58. The Love Me Nots, The Demon and the Devotee. Yes, another collection of catchy garage rock. Add a sultry female vocalist and I'm all in!

59. The Magnolias, Pop the Lock. Fifteen years after their last album, Street Date Tuesday, the most overlooked Minneapolis band of the 80's and 90's is back. It's unfortunate, though, that the only reason we have more great music from them is due to their own fundraising efforts through Kickstarter. It's like they never left, though, as they continue to conjure up the spirits of their Minneapolis brethren The Replacements, Husker Du, and early Soul Asylum.

60. Glossary, Long Live All of Us. I've always wanted to check out this band, but never got around to it. Seeing their latest release perched near the top of many of my friend's lists enticed me to finally do just that. I'll definitely be checking out more in the near future...mainly so I can come up with an apt description of their soul/funk/country/folk/whatever sound.

Tuesday, December 13, 2011

Hudson's Best of 2011, Pt. 1: Reissues and Live Albums

Reissues:

1. Rolling Stones, Some Girls. You never forget your first. Some Girls isn't my favorite Stones album, but it was the one that took my Mick/Keith virginity. Almost everything that has musically happened to me since then can be traced to this Budget Tapes and Records purchase. This year's reissue adds a bonus disc of a dozen more tunes, and unlike most of these types of releases there isn't that much of a drop in quality in the outtakes (there's actually dozens of other tunes that could have been included).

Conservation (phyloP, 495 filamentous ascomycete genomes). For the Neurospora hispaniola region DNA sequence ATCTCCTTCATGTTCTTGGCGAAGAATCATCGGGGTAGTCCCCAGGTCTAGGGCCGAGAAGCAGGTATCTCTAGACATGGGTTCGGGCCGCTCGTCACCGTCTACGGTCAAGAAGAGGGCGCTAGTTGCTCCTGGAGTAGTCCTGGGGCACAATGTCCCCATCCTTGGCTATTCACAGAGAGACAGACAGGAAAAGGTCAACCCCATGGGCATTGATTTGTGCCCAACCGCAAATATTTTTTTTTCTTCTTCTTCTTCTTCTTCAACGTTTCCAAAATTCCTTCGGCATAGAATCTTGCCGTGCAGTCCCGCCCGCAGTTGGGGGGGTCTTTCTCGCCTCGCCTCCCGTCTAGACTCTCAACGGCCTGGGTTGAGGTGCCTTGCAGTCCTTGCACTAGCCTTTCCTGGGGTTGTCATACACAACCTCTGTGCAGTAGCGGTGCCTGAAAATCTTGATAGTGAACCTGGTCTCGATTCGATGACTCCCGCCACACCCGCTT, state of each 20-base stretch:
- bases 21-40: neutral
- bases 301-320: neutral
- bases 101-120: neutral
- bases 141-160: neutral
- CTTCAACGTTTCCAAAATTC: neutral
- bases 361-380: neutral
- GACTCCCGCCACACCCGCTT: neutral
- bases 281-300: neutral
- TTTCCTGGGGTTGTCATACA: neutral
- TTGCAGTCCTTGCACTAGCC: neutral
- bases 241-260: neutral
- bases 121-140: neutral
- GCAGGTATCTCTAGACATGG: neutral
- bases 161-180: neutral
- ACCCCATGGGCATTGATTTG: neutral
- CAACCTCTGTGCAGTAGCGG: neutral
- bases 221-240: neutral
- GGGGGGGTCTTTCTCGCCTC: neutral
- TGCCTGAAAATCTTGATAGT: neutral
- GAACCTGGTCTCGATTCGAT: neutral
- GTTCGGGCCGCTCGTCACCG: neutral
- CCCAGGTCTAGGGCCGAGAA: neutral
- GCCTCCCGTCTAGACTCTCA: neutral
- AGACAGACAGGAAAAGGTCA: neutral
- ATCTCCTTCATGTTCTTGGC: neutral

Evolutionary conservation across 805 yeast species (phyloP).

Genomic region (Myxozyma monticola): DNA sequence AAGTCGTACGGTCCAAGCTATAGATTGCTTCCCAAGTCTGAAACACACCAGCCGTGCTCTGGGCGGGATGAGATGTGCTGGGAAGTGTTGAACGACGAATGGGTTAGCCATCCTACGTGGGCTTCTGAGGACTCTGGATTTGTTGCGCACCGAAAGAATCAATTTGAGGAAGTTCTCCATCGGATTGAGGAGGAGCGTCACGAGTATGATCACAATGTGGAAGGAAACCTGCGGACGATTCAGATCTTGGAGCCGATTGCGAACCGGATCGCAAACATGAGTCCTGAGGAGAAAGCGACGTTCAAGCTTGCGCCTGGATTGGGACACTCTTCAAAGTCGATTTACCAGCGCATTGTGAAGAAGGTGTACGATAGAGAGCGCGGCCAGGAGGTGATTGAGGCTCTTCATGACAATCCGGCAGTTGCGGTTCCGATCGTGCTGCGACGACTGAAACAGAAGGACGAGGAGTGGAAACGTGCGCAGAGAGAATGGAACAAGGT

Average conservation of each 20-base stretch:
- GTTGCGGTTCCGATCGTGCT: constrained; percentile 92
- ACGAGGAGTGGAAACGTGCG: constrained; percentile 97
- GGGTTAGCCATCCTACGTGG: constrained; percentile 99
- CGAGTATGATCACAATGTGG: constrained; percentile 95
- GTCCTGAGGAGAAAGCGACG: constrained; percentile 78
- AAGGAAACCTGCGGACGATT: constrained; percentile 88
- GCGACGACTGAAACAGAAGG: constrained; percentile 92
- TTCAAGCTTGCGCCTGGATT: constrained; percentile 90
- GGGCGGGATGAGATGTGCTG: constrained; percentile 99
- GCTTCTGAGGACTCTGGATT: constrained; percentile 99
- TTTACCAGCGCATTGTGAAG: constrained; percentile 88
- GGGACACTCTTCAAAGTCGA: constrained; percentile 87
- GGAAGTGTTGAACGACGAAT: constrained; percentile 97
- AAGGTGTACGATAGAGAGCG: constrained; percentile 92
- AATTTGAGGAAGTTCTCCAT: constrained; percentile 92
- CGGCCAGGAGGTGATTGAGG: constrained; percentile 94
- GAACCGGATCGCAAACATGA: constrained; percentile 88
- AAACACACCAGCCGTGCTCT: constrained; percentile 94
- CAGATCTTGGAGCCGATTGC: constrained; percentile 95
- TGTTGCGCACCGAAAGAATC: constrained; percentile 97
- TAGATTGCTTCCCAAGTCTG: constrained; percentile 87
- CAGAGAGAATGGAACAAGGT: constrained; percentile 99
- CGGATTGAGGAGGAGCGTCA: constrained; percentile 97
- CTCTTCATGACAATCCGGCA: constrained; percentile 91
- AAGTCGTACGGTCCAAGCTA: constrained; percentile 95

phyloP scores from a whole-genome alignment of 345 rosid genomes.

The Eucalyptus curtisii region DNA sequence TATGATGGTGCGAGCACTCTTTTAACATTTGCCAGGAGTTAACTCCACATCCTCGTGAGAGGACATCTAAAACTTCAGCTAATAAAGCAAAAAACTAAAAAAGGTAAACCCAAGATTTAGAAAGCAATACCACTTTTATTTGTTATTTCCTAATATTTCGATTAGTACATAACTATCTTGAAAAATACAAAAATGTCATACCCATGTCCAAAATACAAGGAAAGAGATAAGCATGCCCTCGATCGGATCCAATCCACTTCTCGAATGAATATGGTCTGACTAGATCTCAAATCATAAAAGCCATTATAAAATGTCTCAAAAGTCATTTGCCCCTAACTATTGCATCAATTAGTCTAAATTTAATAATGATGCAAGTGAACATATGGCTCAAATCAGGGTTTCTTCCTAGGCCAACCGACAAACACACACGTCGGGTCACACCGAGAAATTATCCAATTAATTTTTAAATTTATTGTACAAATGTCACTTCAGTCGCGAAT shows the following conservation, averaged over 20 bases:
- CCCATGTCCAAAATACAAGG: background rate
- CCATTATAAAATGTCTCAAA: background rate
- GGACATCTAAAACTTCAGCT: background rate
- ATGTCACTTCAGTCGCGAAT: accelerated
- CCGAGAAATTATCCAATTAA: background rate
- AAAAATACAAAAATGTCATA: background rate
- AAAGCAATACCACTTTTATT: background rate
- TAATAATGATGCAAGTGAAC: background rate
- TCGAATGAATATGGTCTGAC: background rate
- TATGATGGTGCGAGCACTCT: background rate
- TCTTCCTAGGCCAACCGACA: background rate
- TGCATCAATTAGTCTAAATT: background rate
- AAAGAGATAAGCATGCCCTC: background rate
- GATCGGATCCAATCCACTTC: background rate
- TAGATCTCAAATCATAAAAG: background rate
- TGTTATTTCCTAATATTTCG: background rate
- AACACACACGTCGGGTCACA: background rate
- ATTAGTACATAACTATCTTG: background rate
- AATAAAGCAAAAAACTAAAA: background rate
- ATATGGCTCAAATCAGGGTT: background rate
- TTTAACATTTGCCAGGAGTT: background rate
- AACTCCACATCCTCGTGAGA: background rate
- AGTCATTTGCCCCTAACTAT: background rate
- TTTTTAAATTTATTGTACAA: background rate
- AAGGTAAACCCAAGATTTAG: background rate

2. The Kinks Reissues. Yes, the Kinks catalog has been reissued even more than Elvis Costello's. Yes, I have multiple copies of each of these albums, but these are the definitive versions of their 60's releases. Besides both mono and stereo versions of each album, the discs are filled with outtakes, demos, and BBC sessions, all wonderfully remastered by producer Andrew Sandoval.

3. The Jayhawks Reissues. Two of Americana's greatest albums, Hollywood Town Hall and Tomorrow the Green Grass, get the expanded reissue/remastering treatment. Tomorrow is the highlight of the two, with an extra disc of previously unreleased demos.

4. Archers of Loaf, Icky Mettle. A true underrated classic - one of the greatest college rock albums of the 90's - gets the double disc treatment. I loved it then; I love it even more now.

5. R.E.M., Life's Rich Pageant. R.E.M.'s fourth full-length album marks a pivotal point in the band's history, as Peter Buck's jangly guitar is replaced by power chords and Michael Stipe's vocals are pushed higher into the mix. This is also one of their most underrated albums, and a second disc of demos makes this essential to any fan.